Uruguay Releases Test Results for BYD Electric Bus

MAR 24 2014 BY MARK KANE 13

BYD e6 Electric Vehicle

BYD e6 Electric Vehicle

In Uruguay, BYD has ended trials of electric bus and taxis.  The results are now in.

We don’t know if this deal (Uruguay may purchase 500 electric BYD buses) will come to fruition, but it seems that the BYD ebus took the task. At the announcement met the entire hall of officials:

“The Uruguay Ministry of Industry Energy and Mining together with the Ministry of Transportation, The Government of Montevideo and Uruguay’s National Utility Company (UTE) released the testing results of the BYD zero-emissions, pure-electric, 12-meter, Rapid Transit eBus (K9) and BYD e6 5-passenger pure-electric eTaxi last week. In attendance at the public announcements were the Ministers of Industry, Energy and Mining, Mr. Roberto Kreimerman, Minister of Transportation, Mr. Enrique Pintado, Mayor of Montevideo, Mrs. Ana Olivera, National Director of Energy, Mr. Ramón Mendez, President of UTE, Mr. Gonzalo Casaravilla, Mobility Director of Montevideo, Mr. Nestor Campal and several public transport operators, international finance organizations, and other national and local authorities. UTE led the evaluation projects for the BYD electric Bus and eTaxi for the past four months under the “Uruguay Electric Mobility Committee” with the cooperation of local BYD partner, CTS Auto S.A.”

Uruguay’s National Utility Company (UTE) said that the BYD ebus has an average range of 252 km (~157 miles) per night-time charge and consumes 1.26 kWh / km (for the 324 kWh battery pack). Such results were noted after 1,279 kilometers (~800 miles) across 4 different Montevideo urban routes, at different times and with different speeds.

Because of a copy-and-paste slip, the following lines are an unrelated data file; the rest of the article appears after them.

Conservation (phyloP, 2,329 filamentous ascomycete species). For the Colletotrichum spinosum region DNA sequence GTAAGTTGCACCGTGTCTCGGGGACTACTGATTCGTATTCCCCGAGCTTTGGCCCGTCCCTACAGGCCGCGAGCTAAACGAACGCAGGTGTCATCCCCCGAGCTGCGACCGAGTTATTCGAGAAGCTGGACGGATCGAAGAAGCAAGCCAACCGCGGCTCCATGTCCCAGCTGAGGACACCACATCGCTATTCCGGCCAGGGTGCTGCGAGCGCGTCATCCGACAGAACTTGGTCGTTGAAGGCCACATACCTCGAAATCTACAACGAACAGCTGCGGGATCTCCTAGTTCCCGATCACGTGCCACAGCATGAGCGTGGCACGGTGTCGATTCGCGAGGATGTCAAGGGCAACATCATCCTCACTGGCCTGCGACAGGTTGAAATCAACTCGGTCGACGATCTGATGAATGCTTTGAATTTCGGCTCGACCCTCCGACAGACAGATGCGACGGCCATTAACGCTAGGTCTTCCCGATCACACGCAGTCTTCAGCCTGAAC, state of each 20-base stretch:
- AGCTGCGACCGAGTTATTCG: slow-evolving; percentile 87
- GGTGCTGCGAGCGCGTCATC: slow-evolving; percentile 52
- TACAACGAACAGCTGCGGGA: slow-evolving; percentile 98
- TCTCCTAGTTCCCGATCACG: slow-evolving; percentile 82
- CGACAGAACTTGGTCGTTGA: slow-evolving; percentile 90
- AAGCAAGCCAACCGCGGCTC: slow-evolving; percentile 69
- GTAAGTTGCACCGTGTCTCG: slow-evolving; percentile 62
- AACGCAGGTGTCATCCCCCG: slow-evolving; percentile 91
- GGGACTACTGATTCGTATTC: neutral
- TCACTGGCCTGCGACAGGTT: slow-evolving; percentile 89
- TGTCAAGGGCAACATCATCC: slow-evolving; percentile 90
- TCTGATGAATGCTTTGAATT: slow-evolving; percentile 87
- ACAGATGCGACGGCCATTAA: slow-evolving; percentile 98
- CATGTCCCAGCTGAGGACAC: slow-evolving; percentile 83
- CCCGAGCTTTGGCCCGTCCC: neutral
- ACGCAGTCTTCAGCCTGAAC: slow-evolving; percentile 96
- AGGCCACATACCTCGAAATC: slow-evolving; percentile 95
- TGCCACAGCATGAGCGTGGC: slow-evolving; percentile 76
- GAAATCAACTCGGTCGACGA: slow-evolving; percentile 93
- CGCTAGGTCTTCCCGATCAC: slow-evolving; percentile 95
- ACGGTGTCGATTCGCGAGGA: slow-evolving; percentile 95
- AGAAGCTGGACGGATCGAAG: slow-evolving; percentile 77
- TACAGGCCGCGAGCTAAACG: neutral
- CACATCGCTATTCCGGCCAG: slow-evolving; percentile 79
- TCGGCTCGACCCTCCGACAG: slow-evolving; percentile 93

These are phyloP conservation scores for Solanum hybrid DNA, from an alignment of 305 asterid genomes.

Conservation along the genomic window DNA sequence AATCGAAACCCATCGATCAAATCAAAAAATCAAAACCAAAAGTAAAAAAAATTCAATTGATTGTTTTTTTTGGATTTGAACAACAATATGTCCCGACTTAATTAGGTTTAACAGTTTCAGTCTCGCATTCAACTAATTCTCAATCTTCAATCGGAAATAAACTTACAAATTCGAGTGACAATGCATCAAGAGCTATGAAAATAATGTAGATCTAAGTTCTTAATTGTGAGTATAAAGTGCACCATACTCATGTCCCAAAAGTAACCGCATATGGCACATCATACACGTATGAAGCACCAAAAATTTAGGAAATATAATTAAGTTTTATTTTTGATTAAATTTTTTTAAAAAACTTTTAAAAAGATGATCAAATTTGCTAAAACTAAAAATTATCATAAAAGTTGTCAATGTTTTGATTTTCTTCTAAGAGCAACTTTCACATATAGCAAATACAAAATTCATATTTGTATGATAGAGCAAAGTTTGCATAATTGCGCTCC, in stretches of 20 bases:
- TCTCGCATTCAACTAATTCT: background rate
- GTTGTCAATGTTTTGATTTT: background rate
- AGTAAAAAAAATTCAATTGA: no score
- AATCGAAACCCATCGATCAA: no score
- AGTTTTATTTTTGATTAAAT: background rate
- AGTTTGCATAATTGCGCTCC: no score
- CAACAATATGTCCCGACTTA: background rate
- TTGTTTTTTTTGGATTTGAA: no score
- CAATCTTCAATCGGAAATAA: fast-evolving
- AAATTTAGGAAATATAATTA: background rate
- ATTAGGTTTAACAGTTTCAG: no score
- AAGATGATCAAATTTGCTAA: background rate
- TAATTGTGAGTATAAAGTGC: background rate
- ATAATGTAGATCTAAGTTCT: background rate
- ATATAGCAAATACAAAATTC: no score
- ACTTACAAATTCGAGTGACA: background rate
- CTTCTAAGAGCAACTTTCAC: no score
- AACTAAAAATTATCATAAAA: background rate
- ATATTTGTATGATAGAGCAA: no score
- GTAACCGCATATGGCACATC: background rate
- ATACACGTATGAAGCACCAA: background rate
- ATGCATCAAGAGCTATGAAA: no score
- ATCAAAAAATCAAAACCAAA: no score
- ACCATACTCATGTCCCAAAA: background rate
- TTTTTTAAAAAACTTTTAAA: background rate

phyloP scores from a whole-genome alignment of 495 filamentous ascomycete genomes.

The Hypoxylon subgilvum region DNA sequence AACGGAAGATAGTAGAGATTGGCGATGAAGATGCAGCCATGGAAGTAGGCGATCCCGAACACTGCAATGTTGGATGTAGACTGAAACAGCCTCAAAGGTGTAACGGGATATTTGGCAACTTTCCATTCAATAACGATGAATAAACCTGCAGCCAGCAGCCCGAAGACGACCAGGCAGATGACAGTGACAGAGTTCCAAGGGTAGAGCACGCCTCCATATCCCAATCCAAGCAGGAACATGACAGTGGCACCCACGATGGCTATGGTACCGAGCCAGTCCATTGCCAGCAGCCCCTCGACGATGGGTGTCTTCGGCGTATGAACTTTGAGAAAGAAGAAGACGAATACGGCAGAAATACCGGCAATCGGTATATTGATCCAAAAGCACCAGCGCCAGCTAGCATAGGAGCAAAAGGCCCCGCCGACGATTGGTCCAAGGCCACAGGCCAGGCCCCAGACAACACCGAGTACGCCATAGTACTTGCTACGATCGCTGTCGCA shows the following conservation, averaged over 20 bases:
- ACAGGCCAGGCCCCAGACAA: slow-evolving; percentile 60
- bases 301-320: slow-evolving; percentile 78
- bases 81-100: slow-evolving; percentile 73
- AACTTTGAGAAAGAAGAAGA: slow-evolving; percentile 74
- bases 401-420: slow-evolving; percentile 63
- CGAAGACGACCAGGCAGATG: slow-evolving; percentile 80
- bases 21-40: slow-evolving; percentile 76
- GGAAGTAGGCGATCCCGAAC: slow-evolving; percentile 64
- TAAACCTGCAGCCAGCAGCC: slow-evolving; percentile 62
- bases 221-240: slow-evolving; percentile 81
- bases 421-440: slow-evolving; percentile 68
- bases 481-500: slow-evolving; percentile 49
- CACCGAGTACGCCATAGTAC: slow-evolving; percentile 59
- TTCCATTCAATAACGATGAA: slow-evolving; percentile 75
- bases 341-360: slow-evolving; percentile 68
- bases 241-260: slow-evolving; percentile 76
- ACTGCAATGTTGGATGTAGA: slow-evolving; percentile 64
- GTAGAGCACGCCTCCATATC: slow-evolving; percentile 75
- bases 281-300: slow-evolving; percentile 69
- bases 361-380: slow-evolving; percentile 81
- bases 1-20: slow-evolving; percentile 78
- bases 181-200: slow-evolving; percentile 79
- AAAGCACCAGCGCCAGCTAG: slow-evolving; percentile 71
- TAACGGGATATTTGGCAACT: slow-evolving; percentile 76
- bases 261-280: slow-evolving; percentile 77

Gonzalo Casaravilla, President of UTE commented:

“the BYD electric bus is ubiquitously functional operating in the Uruguay Metropolitan Transport Systems.”

Minister Kreimerman (of Industry and Energy) emphasized:

“Electric vehicles reduce environmental pollution, city noise pollution and national fossil-fuel dependence. Considering that the transportation sector represents over 30% of the total energy consumed in the country, it is very important to domesticate this fuel spend. The electrified public transportation is in pivotal for the country’s energy policy and the transformation to renewable energies.”

Interesting are the results of the economic study, which indicate that electric buses as well as taxis can be a viable option, provided the operator can afford the higher upfront costs:

“The economic study presented by one of the members of the Committee, Mr. Gonzalo Marquez, showed that the life time total-cost of ownership (TCO) of an electric bus was 60% less than a standard diesel bus (considering initial purchase costs, energy re-fueling cost and the lowered maintenance cost of electric buses during operation). In the case of electric taxis analyzed, the life time total cost of ownership was estimated at 50% that of traditional gasoline taxis.”

Now we are waiting to see if Uruguay signs the deals to buy 500 BYD buses.

Categories: BYD

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13 Comments on "Uruguay Releases Test Results for BYD Electric Bus"

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The cost results are likely due to high diesel fuel taxes in Uruguay: